This course discusses micro-econometrics in a comprehensive and detailed way, using regression methods to analyze the individual level data produced by the economic behavior of enterprises and individuals, involving cross-sectional data and panel data, emphasizing nonlinear models and robust inferences, as well as the chapter-based GMM estimation, non-parameter regression, simulation-based estimation, self-raising methods, Bayesian methods, stratification and group samples - method evaluation, error measurement and data loss. At the same time, we will explain the theories using real-world examples.

MBJZ05 Research Methodology (3 credits)

This course aims to stimulate students’ interest in conducting research in Economics and help them to build a solid background to write their master theses. This course first sheds light on discoursing research ethics, developing a critique and writing research proposals. Further, it will survey major economic literature in a variety of topics. It focuses on the whole process of conducting an original research in Economics: posing research questions, writing critical review on literature, highlighting the aims of the research, collecting relevant data, employing modern econometrics techniques in an empirical study, comparing the evidence with economic theories, and providing further analysis and policy implications.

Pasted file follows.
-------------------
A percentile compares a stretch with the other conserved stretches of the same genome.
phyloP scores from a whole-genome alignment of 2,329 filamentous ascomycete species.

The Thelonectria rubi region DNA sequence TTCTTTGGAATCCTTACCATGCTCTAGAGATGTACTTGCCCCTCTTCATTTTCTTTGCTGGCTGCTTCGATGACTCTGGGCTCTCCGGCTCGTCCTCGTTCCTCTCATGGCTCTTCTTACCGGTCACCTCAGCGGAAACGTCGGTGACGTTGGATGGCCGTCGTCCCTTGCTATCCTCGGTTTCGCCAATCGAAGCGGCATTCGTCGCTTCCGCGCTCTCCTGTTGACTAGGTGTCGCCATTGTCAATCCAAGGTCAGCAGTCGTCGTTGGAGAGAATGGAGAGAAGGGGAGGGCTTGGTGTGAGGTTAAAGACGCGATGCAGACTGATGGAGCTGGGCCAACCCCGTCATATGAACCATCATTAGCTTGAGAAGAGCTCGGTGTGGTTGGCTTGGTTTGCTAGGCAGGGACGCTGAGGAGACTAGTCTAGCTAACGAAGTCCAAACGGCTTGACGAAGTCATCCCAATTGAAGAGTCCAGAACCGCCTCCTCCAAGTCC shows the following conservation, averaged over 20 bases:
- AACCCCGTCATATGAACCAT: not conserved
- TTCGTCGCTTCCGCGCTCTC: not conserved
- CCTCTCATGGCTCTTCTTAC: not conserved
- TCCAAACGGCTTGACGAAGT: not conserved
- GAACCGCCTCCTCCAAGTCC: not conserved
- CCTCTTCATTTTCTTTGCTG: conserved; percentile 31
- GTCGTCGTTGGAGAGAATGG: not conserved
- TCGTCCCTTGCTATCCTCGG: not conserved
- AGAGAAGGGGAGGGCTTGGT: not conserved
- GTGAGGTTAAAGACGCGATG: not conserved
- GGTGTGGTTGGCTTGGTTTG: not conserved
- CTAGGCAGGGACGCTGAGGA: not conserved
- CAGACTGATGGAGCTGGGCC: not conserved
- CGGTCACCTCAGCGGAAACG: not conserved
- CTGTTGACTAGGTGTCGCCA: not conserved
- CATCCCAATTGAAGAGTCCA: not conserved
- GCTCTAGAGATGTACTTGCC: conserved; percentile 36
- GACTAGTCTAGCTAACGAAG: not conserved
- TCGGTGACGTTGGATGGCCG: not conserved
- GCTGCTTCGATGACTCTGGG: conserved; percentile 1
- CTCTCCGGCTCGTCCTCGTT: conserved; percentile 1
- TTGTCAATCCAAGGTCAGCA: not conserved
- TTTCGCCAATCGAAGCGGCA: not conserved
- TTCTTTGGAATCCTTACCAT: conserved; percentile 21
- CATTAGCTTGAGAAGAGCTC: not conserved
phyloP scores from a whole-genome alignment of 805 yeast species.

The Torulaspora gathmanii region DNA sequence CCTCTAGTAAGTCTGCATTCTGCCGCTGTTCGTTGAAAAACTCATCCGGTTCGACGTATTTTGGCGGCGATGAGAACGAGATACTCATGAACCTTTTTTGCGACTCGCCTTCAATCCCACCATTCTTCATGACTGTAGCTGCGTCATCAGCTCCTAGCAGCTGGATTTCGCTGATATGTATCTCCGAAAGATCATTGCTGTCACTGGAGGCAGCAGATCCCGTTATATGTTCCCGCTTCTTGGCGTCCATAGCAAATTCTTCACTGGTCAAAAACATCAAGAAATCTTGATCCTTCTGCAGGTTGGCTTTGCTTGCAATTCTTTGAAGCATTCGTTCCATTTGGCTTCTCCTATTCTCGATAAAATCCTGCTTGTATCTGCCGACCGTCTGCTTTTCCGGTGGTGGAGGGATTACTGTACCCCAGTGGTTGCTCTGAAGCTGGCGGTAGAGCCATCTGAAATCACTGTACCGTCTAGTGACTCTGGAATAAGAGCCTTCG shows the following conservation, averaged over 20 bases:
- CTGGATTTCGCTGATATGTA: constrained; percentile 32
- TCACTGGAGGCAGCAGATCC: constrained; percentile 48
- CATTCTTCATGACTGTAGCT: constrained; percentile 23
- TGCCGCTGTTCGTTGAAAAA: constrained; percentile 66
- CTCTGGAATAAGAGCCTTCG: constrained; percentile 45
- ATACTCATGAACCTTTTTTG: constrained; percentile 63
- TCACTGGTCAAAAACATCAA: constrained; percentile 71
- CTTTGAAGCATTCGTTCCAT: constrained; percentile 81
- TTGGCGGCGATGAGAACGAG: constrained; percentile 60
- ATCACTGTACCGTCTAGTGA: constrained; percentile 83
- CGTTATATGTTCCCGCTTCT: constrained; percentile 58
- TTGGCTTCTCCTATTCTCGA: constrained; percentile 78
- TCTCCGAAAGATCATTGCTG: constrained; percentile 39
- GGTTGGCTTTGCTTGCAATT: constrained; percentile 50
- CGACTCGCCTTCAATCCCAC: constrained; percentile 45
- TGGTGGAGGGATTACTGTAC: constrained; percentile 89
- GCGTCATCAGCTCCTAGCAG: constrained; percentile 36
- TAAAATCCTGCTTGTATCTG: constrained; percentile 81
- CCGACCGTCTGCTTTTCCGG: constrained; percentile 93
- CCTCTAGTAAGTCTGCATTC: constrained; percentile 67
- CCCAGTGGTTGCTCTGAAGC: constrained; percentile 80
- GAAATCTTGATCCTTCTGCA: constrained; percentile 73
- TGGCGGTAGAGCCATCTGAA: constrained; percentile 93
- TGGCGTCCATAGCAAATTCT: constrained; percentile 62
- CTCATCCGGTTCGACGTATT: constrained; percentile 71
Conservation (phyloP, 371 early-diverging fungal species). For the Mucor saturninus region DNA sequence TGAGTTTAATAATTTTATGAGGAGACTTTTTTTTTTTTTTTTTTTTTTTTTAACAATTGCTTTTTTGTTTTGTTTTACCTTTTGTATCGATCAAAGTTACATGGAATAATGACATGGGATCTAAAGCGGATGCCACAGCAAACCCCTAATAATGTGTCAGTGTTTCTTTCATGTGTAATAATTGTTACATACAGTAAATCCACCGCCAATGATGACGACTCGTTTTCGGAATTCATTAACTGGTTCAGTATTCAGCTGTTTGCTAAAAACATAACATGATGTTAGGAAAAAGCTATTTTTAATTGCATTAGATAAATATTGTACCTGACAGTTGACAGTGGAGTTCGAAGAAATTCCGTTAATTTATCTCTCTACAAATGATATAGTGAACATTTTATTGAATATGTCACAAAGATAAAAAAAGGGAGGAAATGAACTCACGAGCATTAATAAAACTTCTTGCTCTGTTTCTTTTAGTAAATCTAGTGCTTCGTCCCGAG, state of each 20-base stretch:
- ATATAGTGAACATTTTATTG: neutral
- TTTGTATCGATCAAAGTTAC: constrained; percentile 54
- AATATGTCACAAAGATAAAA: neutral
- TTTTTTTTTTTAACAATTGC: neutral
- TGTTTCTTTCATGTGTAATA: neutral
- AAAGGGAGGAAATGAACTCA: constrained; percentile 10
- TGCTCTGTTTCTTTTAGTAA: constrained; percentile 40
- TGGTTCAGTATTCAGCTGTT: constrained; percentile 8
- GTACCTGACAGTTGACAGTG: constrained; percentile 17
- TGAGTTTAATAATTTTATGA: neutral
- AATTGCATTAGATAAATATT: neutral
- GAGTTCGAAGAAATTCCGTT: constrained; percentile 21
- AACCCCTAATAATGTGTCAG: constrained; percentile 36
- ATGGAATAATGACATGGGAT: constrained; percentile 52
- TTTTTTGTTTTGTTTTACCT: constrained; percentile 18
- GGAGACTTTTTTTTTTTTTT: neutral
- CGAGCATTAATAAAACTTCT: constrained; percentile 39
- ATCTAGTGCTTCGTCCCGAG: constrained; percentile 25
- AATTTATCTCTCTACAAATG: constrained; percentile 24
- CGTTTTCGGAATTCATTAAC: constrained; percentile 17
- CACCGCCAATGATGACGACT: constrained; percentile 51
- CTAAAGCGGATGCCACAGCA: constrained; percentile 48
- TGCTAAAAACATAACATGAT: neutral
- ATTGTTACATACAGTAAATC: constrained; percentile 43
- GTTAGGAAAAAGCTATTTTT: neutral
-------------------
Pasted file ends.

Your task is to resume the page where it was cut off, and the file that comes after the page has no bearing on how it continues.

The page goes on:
Elective Courses

MBJE01 Financial Economics (3 credits)

The course will discuss the central theme of micro-finance, including the personal investment decision-making under uncertainty, stochastic dominance, mean-variance theory, capital market equilibrium and asset pricing, arbitrage pricing theory, option pricing, as well as the application of these themes. Students are required to master asset pricing, corporate finance and other financial theoretical frameworks.

MBJE02 Money and Banking (3 credits)

This course explores in depth the functioning of the financial system and its impact on the macro economy. This includes the monetary and payment system, the risk and term structure of interest rates, the foreign exchange market, the structure of financial markets, commercial banks and central banks, the money supply and monetary policy, monetary theory and topics related to the financial crisis.